On our recent expedition to Ladakh, we happened to drop by at this village called Turtuk. Often referred to as the last frontier of North India, Turtuk was into Pakistani Occupation till the Indo Pak war of 1971. The consequences of this war changed the lives of the people in Turtuk overnight. The entire territory along with its people following the culture of Baltistan became Indians.
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Before we go on to start the Turtuk Village photo blog, here are a few basics that you should know before you decide to land here:
Where is Turtuk Village?
Turtuk is around 205 km from Leh and is a part of the Leh district. Located in the Nubra Tehsil, it is nurtured by the waters of Shyok river. The village is among the 4 villages (Tyakshi, Chalunkha, and Thang) in Indian occupation which once belonged to the Baltistan Region of Pakistan post-1947 fiasco. The Pakistan border is just 7 km from Turtuk and is one of the gateways to the Siachen Glacier.
How to reach Turtuk?
Well, it’s not that easy to be very honest. Limited amenities and its location make it a little tricky to commute till here if you are not a local. The locals, however, use Diskit as the junction. Turtuk is 90 km from Diskit and a butter-smooth road would bring you here if you are driving on your own.
- Public Transport from Leh to Turtuk Village: A Bus for Turtuk leaves Leh every Saturday at 6 AM. Fare per person is Rs. 316. This bus will pass through Khardung La, Khardung, Khalsar, Diskit, Hunder and Thoise.
Note: This bus runs only on Saturdays and hence it might not fit your itinerary.
- Public Transport from Diskit to Turtuk: Turtuk has got only one bus that plies daily between Diskit and Turtuk. The bus leaves Diskit Bus Stand near the market at 2:30 pm and would drop you at Turtuk by 6:30 in the evening. The bus fare is INR 110 for a one-sided trip. Private taxi from Diskit would cost you around INR 3000.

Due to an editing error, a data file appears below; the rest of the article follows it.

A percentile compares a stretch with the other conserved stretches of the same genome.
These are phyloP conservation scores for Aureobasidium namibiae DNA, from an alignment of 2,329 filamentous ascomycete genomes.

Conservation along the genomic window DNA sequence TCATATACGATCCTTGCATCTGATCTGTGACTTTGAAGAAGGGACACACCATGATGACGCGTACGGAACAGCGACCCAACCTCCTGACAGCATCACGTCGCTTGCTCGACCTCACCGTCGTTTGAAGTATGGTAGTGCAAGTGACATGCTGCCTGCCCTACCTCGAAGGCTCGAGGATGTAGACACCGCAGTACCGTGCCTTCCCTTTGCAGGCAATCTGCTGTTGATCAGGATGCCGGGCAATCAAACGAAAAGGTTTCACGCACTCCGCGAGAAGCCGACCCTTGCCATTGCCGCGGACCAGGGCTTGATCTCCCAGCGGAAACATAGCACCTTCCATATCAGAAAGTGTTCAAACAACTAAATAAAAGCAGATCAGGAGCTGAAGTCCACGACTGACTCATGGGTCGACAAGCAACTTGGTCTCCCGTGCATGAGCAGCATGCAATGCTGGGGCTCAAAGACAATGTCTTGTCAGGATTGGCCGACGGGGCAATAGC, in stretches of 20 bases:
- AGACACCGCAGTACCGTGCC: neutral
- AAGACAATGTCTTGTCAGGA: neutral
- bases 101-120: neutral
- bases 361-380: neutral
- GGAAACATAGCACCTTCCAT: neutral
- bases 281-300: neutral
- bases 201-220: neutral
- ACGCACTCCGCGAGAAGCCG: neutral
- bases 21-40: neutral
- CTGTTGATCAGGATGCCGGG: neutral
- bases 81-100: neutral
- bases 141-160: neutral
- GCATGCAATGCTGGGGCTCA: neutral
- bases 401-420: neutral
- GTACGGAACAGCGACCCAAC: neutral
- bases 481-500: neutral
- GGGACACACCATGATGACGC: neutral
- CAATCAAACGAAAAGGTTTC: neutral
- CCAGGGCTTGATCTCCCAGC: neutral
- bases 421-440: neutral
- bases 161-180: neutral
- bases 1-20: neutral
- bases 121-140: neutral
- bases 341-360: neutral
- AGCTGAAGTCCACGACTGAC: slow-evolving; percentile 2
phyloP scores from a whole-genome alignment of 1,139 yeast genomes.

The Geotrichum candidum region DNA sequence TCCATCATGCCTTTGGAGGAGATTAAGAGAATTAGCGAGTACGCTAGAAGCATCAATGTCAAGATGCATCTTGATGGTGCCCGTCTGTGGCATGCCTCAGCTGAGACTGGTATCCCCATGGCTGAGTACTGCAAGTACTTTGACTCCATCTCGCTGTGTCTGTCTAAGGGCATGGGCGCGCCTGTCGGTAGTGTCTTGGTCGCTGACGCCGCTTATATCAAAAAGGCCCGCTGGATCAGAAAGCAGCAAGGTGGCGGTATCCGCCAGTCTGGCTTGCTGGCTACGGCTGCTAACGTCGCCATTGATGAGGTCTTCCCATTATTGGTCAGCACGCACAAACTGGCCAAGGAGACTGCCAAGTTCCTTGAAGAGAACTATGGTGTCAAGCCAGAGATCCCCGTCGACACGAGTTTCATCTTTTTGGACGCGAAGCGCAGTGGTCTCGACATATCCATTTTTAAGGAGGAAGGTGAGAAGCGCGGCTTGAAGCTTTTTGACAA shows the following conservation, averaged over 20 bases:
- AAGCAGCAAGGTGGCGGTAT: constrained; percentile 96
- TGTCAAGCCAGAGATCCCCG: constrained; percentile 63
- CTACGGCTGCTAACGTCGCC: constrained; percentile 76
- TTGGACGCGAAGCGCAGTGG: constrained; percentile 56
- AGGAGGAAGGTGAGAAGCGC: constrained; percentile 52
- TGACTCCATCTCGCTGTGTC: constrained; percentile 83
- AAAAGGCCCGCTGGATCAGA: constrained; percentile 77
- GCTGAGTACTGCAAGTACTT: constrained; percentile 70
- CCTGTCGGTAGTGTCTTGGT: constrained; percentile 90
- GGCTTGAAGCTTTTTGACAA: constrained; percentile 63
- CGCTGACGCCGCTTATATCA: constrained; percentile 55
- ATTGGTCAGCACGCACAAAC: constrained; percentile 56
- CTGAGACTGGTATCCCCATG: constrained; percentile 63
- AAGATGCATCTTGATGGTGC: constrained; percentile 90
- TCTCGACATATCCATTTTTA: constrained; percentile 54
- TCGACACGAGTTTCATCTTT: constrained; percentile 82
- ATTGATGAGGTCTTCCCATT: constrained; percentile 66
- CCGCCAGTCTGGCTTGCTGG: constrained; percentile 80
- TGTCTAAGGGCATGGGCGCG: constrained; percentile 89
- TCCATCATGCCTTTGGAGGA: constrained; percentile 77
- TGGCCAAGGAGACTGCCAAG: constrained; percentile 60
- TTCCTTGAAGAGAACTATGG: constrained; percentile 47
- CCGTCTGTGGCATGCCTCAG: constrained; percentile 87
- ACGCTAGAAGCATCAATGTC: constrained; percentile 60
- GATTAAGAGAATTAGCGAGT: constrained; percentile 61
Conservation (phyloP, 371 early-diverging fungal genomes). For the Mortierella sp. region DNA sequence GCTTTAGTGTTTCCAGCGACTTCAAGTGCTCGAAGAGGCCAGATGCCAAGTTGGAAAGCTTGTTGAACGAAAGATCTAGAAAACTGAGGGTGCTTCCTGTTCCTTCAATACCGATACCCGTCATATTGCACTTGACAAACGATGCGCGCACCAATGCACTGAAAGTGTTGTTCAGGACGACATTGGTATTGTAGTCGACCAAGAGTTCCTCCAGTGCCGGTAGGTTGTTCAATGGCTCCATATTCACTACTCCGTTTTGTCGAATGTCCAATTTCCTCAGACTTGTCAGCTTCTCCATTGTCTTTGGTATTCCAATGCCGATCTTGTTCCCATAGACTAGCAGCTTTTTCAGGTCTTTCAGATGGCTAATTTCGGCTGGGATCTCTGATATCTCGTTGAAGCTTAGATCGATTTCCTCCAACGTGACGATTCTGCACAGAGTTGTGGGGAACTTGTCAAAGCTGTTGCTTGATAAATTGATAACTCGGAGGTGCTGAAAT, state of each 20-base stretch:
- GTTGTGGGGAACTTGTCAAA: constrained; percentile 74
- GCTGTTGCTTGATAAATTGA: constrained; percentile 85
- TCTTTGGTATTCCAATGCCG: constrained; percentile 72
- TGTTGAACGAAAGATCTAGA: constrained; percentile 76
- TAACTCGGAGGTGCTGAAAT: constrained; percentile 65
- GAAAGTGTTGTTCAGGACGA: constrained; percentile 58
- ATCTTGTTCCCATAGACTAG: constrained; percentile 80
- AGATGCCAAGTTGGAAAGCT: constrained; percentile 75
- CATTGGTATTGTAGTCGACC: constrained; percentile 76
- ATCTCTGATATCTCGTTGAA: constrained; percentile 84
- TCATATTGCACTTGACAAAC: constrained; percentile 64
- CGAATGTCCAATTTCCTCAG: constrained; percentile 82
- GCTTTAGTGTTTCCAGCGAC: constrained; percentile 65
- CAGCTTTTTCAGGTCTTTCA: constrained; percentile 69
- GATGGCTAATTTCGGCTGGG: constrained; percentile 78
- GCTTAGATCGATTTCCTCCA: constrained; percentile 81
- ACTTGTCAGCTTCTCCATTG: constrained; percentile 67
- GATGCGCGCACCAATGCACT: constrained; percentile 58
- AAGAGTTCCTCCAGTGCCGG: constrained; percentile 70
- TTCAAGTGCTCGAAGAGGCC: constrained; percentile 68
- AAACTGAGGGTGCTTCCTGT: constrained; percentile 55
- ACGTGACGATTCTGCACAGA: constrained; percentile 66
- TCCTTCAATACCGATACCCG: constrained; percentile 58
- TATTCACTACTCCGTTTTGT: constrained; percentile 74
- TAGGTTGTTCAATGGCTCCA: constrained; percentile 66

To summarise, you would have to reach Leh and then plan accordingly as per your choices and conveniences.
Let us know start with our TURTUK VILLAGE PHOTO BLOG
Best time to visit Turtuk is between the Summer months of May and October. The village blossoms and goes fluorescent green by the end of May. July is when the village is full of Apricots season. The color of the village changes with every passing month and if you were here in September, you would find the autumn colors turning this entire region into a fairyland oozing golden colors.
Stay Options In Turtuk
Turtuk was opened for tourists only in 2010 – around 41 years after it became an Indian occupation. With tourism flowing in, the locals have opened their homes and hearts for the travelers. There are a handful of homestays around but we would recommend staying at Asadulla Bhaijaan’s Homestay (also a Bawray Banjaray Home) located by the famous Friends Cafe of Turtuk.
Culture Of Turtuk
While most of the Leh district follow Buddhism as its main religion, the folks in Turtuk have Islam as their main religion – owing to their origins from Baltistan.
The people would speak Balti, Urdu, and Hindi while they still reminisce of their Balti days. The people love to play polo from the yesteryears – no wonder why there are so many polo grounds around in the region.
Interestingly, as is known that the entire region of Ladakh is predominantly Buddhists, even Baltistan had its share of Buddhist days until an Iranian poet and prominent Islam scholar – Mir Sayyid Ali Hamadani propagated the cultural changes in the region. With the post-war amalgamation and the history, you would get to see an interesting mix of Buddhist, Hindu and Islamic heritage & architecture.
People, here in Turtuk, would receive you with the warmth of any traditional village in the Indian subcontinent.
And, now scroll down to take a look into the lives of the villagers who have come far from the usual politics of borders and divisions.
The Entry into the Turtuk Village
Friends Cafe, This is where the Bawray Banjaray Home Is
Life in Turtuk
The Architecture Has Caught Up With The Latest Trends
However, there are traces of the traditional Baltistan & Ladakhi Fusion
And, then there is no comparison to this grace…
walking around in the streets of Turtuk!
This is all we could gather for a Turtuk Village Photo Blog. Have you been to Turtuk? How was it for you? Do let us know in the comments below!